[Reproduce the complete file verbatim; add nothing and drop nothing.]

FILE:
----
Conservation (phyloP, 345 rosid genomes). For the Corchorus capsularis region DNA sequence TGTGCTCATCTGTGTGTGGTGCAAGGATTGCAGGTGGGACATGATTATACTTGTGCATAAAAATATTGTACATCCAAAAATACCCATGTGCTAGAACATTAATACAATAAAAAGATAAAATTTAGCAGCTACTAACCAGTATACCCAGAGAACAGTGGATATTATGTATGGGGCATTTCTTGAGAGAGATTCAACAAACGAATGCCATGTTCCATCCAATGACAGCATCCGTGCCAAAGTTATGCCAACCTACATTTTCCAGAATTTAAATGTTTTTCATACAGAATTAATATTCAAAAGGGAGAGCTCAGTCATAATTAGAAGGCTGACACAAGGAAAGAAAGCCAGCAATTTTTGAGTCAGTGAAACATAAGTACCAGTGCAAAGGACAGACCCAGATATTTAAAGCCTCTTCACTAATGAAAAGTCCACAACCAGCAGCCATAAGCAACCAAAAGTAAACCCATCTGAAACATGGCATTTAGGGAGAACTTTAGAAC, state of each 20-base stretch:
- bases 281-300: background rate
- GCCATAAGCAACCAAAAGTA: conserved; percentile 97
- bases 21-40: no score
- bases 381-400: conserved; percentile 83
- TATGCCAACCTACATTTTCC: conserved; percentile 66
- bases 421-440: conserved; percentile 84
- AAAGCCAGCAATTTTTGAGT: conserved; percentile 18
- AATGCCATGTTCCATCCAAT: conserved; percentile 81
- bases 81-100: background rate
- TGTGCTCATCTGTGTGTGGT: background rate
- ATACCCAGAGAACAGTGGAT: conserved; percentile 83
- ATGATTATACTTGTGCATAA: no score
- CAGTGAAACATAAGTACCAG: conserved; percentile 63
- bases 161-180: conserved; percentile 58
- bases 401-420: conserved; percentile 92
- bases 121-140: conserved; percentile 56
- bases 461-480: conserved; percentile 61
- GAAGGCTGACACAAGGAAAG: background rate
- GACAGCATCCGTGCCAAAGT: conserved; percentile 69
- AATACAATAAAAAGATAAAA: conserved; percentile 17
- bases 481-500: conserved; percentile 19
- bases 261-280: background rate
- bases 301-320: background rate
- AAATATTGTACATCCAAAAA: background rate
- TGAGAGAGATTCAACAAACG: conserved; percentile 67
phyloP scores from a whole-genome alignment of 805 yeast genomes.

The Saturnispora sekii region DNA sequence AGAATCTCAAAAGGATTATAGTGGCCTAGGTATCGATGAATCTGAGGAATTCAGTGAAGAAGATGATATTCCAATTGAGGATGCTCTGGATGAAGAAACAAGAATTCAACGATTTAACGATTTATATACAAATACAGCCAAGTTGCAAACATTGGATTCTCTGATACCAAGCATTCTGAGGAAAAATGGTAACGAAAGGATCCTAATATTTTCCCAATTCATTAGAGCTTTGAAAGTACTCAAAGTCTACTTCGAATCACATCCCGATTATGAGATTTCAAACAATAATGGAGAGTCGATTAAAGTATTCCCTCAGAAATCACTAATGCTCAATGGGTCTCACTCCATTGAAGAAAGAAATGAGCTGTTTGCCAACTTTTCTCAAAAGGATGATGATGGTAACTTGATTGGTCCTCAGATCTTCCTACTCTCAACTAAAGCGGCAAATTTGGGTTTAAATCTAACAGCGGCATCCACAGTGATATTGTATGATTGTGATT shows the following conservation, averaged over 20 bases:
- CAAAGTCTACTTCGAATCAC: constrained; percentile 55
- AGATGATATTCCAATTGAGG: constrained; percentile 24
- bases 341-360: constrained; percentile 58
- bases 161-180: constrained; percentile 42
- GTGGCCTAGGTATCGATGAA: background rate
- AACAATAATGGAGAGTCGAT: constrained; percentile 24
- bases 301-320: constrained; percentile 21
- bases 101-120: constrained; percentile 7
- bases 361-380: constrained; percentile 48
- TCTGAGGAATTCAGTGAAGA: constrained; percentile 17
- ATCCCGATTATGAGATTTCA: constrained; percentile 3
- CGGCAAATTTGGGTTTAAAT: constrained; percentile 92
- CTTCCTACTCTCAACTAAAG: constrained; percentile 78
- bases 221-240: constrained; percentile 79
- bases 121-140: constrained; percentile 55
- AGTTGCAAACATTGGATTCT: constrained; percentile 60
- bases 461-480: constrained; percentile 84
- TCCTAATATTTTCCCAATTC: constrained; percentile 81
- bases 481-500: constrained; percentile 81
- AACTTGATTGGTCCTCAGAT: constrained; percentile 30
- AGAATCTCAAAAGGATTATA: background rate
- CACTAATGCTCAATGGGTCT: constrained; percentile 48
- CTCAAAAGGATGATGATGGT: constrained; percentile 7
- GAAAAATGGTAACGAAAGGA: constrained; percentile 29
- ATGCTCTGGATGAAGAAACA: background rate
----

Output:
Conservation (phyloP, 345 rosid genomes). For the Corchorus capsularis region DNA sequence TGTGCTCATCTGTGTGTGGTGCAAGGATTGCAGGTGGGACATGATTATACTTGTGCATAAAAATATTGTACATCCAAAAATACCCATGTGCTAGAACATTAATACAATAAAAAGATAAAATTTAGCAGCTACTAACCAGTATACCCAGAGAACAGTGGATATTATGTATGGGGCATTTCTTGAGAGAGATTCAACAAACGAATGCCATGTTCCATCCAATGACAGCATCCGTGCCAAAGTTATGCCAACCTACATTTTCCAGAATTTAAATGTTTTTCATACAGAATTAATATTCAAAAGGGAGAGCTCAGTCATAATTAGAAGGCTGACACAAGGAAAGAAAGCCAGCAATTTTTGAGTCAGTGAAACATAAGTACCAGTGCAAAGGACAGACCCAGATATTTAAAGCCTCTTCACTAATGAAAAGTCCACAACCAGCAGCCATAAGCAACCAAAAGTAAACCCATCTGAAACATGGCATTTAGGGAGAACTTTAGAAC, state of each 20-base stretch:
- bases 281-300: background rate
- GCCATAAGCAACCAAAAGTA: conserved; percentile 97
- bases 21-40: no score
- bases 381-400: conserved; percentile 83
- TATGCCAACCTACATTTTCC: conserved; percentile 66
- bases 421-440: conserved; percentile 84
- AAAGCCAGCAATTTTTGAGT: conserved; percentile 18
- AATGCCATGTTCCATCCAAT: conserved; percentile 81
- bases 81-100: background rate
- TGTGCTCATCTGTGTGTGGT: background rate
- ATACCCAGAGAACAGTGGAT: conserved; percentile 83
- ATGATTATACTTGTGCATAA: no score
- CAGTGAAACATAAGTACCAG: conserved; percentile 63
- bases 161-180: conserved; percentile 58
- bases 401-420: conserved; percentile 92
- bases 121-140: conserved; percentile 56
- bases 461-480: conserved; percentile 61
- GAAGGCTGACACAAGGAAAG: background rate
- GACAGCATCCGTGCCAAAGT: conserved; percentile 69
- AATACAATAAAAAGATAAAA: conserved; percentile 17
- bases 481-500: conserved; percentile 19
- bases 261-280: background rate
- bases 301-320: background rate
- AAATATTGTACATCCAAAAA: background rate
- TGAGAGAGATTCAACAAACG: conserved; percentile 67
phyloP scores from a whole-genome alignment of 805 yeast genomes.

The Saturnispora sekii region DNA sequence AGAATCTCAAAAGGATTATAGTGGCCTAGGTATCGATGAATCTGAGGAATTCAGTGAAGAAGATGATATTCCAATTGAGGATGCTCTGGATGAAGAAACAAGAATTCAACGATTTAACGATTTATATACAAATACAGCCAAGTTGCAAACATTGGATTCTCTGATACCAAGCATTCTGAGGAAAAATGGTAACGAAAGGATCCTAATATTTTCCCAATTCATTAGAGCTTTGAAAGTACTCAAAGTCTACTTCGAATCACATCCCGATTATGAGATTTCAAACAATAATGGAGAGTCGATTAAAGTATTCCCTCAGAAATCACTAATGCTCAATGGGTCTCACTCCATTGAAGAAAGAAATGAGCTGTTTGCCAACTTTTCTCAAAAGGATGATGATGGTAACTTGATTGGTCCTCAGATCTTCCTACTCTCAACTAAAGCGGCAAATTTGGGTTTAAATCTAACAGCGGCATCCACAGTGATATTGTATGATTGTGATT shows the following conservation, averaged over 20 bases:
- CAAAGTCTACTTCGAATCAC: constrained; percentile 55
- AGATGATATTCCAATTGAGG: constrained; percentile 24
- bases 341-360: constrained; percentile 58
- bases 161-180: constrained; percentile 42
- GTGGCCTAGGTATCGATGAA: background rate
- AACAATAATGGAGAGTCGAT: constrained; percentile 24
- bases 301-320: constrained; percentile 21
- bases 101-120: constrained; percentile 7
- bases 361-380: constrained; percentile 48
- TCTGAGGAATTCAGTGAAGA: constrained; percentile 17
- ATCCCGATTATGAGATTTCA: constrained; percentile 3
- CGGCAAATTTGGGTTTAAAT: constrained; percentile 92
- CTTCCTACTCTCAACTAAAG: constrained; percentile 78
- bases 221-240: constrained; percentile 79
- bases 121-140: constrained; percentile 55
- AGTTGCAAACATTGGATTCT: constrained; percentile 60
- bases 461-480: constrained; percentile 84
- TCCTAATATTTTCCCAATTC: constrained; percentile 81
- bases 481-500: constrained; percentile 81
- AACTTGATTGGTCCTCAGAT: constrained; percentile 30
- AGAATCTCAAAAGGATTATA: background rate
- CACTAATGCTCAATGGGTCT: constrained; percentile 48
- CTCAAAAGGATGATGATGGT: constrained; percentile 7
- GAAAAATGGTAACGAAAGGA: constrained; percentile 29
- ATGCTCTGGATGAAGAAACA: background rate